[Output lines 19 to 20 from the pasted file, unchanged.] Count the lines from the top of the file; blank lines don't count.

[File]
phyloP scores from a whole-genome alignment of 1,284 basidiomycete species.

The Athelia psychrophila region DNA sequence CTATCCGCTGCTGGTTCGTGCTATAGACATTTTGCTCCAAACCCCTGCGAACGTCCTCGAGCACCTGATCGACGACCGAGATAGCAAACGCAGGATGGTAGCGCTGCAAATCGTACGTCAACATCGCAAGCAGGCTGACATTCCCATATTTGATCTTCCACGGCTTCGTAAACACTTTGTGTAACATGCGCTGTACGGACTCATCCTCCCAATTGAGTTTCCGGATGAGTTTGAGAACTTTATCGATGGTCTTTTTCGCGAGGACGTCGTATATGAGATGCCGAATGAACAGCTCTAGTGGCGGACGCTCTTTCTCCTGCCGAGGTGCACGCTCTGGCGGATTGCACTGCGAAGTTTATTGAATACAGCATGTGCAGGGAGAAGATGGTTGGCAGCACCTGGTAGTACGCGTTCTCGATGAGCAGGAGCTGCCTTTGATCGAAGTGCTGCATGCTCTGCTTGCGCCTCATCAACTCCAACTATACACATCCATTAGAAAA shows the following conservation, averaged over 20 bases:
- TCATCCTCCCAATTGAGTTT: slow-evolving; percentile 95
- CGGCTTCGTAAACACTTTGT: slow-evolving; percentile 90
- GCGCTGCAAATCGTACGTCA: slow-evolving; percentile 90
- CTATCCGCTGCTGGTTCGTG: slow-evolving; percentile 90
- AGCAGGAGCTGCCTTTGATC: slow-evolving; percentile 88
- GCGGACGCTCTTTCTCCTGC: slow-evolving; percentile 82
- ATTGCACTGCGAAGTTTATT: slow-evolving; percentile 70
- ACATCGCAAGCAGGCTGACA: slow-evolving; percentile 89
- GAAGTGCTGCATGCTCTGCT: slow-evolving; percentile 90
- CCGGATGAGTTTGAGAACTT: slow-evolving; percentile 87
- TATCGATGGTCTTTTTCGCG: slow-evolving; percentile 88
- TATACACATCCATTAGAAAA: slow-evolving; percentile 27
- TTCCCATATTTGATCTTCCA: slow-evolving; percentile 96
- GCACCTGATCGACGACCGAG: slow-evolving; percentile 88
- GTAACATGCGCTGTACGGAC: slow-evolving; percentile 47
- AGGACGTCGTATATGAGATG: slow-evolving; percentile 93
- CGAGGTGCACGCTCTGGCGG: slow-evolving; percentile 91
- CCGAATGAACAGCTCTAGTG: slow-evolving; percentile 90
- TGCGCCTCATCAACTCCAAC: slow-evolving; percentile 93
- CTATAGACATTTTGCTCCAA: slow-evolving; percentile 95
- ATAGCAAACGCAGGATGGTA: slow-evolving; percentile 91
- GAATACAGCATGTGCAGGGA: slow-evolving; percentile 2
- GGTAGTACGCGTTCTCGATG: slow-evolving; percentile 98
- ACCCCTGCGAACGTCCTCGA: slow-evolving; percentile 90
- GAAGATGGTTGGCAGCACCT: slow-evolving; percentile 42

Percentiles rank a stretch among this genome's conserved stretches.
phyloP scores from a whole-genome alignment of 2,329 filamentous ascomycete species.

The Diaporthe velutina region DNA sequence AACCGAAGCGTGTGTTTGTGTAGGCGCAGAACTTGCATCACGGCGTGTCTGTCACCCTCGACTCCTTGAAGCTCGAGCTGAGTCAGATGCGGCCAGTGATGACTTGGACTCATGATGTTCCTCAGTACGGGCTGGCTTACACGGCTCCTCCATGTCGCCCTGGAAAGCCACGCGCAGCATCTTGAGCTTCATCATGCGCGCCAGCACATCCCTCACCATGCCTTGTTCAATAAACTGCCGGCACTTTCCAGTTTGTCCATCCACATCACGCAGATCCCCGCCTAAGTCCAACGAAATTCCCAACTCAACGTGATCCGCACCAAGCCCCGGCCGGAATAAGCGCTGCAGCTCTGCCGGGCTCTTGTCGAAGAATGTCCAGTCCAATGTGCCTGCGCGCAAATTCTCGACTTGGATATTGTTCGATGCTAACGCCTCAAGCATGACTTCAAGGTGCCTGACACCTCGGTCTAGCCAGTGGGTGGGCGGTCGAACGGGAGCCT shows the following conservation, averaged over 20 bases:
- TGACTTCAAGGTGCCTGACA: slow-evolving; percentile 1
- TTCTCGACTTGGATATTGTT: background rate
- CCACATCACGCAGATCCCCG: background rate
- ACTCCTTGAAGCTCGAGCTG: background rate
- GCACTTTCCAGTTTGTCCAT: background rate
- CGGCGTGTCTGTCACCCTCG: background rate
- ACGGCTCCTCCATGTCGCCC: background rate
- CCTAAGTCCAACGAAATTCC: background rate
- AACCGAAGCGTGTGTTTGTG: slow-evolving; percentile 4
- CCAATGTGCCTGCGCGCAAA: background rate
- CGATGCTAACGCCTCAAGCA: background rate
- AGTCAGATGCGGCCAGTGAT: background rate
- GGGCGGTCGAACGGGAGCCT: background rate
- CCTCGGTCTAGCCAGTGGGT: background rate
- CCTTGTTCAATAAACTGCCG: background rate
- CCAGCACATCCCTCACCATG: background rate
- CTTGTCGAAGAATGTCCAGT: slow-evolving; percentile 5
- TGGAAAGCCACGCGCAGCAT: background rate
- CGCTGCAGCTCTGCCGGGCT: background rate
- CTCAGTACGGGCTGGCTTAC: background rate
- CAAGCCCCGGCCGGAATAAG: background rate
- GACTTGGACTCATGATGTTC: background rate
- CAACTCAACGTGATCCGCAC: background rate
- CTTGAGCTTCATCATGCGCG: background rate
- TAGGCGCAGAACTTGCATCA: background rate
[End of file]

- CGAGGTGCACGCTCTGGCGG: slow-evolving; percentile 91
- CCGAATGAACAGCTCTAGTG: slow-evolving; percentile 90